Charting the Northwest Passage:
Just Turn Right at Greenland

It is no wonder Europeans tried so hard to find the elusive Northwest Passage. Cartographers had been placing it on maps and charts from the beginning. The Babylonians thought there was a ring of water around the ecumene [known inhabited world].


Map of Assyria, Babylon, and Armenia, Courtesy of the British Museum, c500 BCE.(1)

Eratosthenes, in 194 BCE, described a world surrounded by the Ocean.


Conjectured map of the Ecumene from the writings of Eratosthenes of Cyrene, Alexandria, Egypt, 194 BCE.

No one promised Medieval mariners that a voyage through the Northwest Passage would be easy. The Phoenicians sailed the North Atlantic as far as Thule [Iceland]. It is possible they ventured to Greenland or Baffin Island. They traveled far enough to learn that the North Atlantic was cold, and that winter days were short.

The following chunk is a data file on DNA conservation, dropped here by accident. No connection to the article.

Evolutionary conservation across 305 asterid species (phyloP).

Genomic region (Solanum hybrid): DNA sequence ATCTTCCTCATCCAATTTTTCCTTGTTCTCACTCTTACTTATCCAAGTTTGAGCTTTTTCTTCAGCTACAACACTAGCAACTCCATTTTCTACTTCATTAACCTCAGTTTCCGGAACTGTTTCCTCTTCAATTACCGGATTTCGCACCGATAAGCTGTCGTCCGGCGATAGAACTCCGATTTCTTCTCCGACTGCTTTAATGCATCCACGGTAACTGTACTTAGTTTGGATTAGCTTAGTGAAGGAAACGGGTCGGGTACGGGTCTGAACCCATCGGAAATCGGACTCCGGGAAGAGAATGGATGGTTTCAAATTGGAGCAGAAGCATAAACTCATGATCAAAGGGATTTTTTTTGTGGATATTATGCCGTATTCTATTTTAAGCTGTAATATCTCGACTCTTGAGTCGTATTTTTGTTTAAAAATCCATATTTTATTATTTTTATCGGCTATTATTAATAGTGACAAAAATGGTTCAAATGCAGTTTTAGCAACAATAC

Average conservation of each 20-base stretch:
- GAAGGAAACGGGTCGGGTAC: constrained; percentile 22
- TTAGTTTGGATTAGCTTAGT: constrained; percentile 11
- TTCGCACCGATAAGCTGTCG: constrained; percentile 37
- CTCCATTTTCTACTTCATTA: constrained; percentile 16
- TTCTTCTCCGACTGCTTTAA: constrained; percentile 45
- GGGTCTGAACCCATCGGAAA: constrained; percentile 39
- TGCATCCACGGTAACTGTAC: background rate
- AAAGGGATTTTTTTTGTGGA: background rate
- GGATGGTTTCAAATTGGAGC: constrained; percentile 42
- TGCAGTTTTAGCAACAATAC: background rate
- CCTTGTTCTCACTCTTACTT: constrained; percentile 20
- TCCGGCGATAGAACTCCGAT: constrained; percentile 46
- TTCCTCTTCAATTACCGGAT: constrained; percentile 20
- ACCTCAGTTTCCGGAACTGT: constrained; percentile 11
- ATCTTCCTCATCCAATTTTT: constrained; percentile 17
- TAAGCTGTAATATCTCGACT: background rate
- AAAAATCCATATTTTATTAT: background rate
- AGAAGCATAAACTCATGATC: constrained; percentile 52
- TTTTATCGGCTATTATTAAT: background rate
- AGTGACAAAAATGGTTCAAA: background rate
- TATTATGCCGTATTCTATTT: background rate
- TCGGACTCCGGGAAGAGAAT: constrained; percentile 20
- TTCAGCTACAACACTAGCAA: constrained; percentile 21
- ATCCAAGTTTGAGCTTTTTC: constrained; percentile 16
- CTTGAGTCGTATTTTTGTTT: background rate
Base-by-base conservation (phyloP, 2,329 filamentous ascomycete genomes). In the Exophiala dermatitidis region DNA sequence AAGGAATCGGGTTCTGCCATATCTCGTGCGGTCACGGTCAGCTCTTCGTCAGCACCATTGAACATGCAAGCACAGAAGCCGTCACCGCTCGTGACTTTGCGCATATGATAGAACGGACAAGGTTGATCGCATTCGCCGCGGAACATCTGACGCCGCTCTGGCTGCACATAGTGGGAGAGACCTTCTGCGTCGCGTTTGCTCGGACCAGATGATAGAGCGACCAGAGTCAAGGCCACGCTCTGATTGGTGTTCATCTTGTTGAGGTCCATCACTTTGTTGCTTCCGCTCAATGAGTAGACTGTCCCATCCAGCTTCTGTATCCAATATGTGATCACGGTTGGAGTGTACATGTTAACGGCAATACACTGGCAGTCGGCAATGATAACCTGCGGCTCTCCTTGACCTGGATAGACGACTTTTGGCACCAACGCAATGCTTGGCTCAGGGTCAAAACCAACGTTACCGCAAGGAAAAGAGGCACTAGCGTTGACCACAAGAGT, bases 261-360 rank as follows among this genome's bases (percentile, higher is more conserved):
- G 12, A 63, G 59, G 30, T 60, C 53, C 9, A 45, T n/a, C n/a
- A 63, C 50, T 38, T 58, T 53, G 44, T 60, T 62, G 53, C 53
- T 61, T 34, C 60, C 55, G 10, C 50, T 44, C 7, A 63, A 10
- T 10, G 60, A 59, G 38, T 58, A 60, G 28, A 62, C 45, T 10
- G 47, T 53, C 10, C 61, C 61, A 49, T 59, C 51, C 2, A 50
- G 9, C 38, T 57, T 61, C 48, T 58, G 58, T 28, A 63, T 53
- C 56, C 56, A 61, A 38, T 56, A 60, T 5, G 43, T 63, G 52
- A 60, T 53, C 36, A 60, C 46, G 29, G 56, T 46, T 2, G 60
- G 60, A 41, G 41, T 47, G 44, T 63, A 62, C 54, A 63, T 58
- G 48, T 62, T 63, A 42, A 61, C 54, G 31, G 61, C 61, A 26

As described earlier, when the Etruscans and Phoenicians controlled the Pillars of Hercules [Strait of Gibraltar], they spread rumors that the Atlantic was full of sea monsters. They declared that when a ship sailed beyond the Tin Islands(2), the Hebrides(3), the Orkneys(4), and Caledonia [Scotland], “the seas became sluggish and congealed”? In fact, some ancient maps named the North Atlantic the Hyperborean Ocean or Cronius, which meant Congealed Sea or Dead Sea.

Strabo, in 24 CE, wrote that the northern islands were “inhabited by savages who lived miserably on account of the cold.” In 70 CE, Pliny wrote, “This part of the world [the seas northeast of England] is accursed by nature and shrouded in thick darkness. It produces nothing else but frost and is the chilly hiding place of the north wind.”

But this did not dissuade the Vikings, who, between 900 and 1000 CE, crossed the dark and cold Atlantic to plant colonies in Greenland, Newfoundland, and maybe Cape Cod.

In 1410, Pierre d’Ailly, the French prelate, cardinal, and scholar whose advice Christopher Columbus relied upon, wrote: “Beyond Thule, the last island of the Ocean, after one day’s sail the sea is frozen and stiff. At the Poles there live great ghosts and ferocious beasts, the enemies of Man. Water abounds there, because those places are cold, and cold multiplies humors [vapors].”

On the other hand, some scientists claimed that salt water could not freeze. Therefore, there would be no obstacles to block a ship from sailing in the polar seas other than a sea monster or two. [Some early mariners thought icebergs were sea serpents.]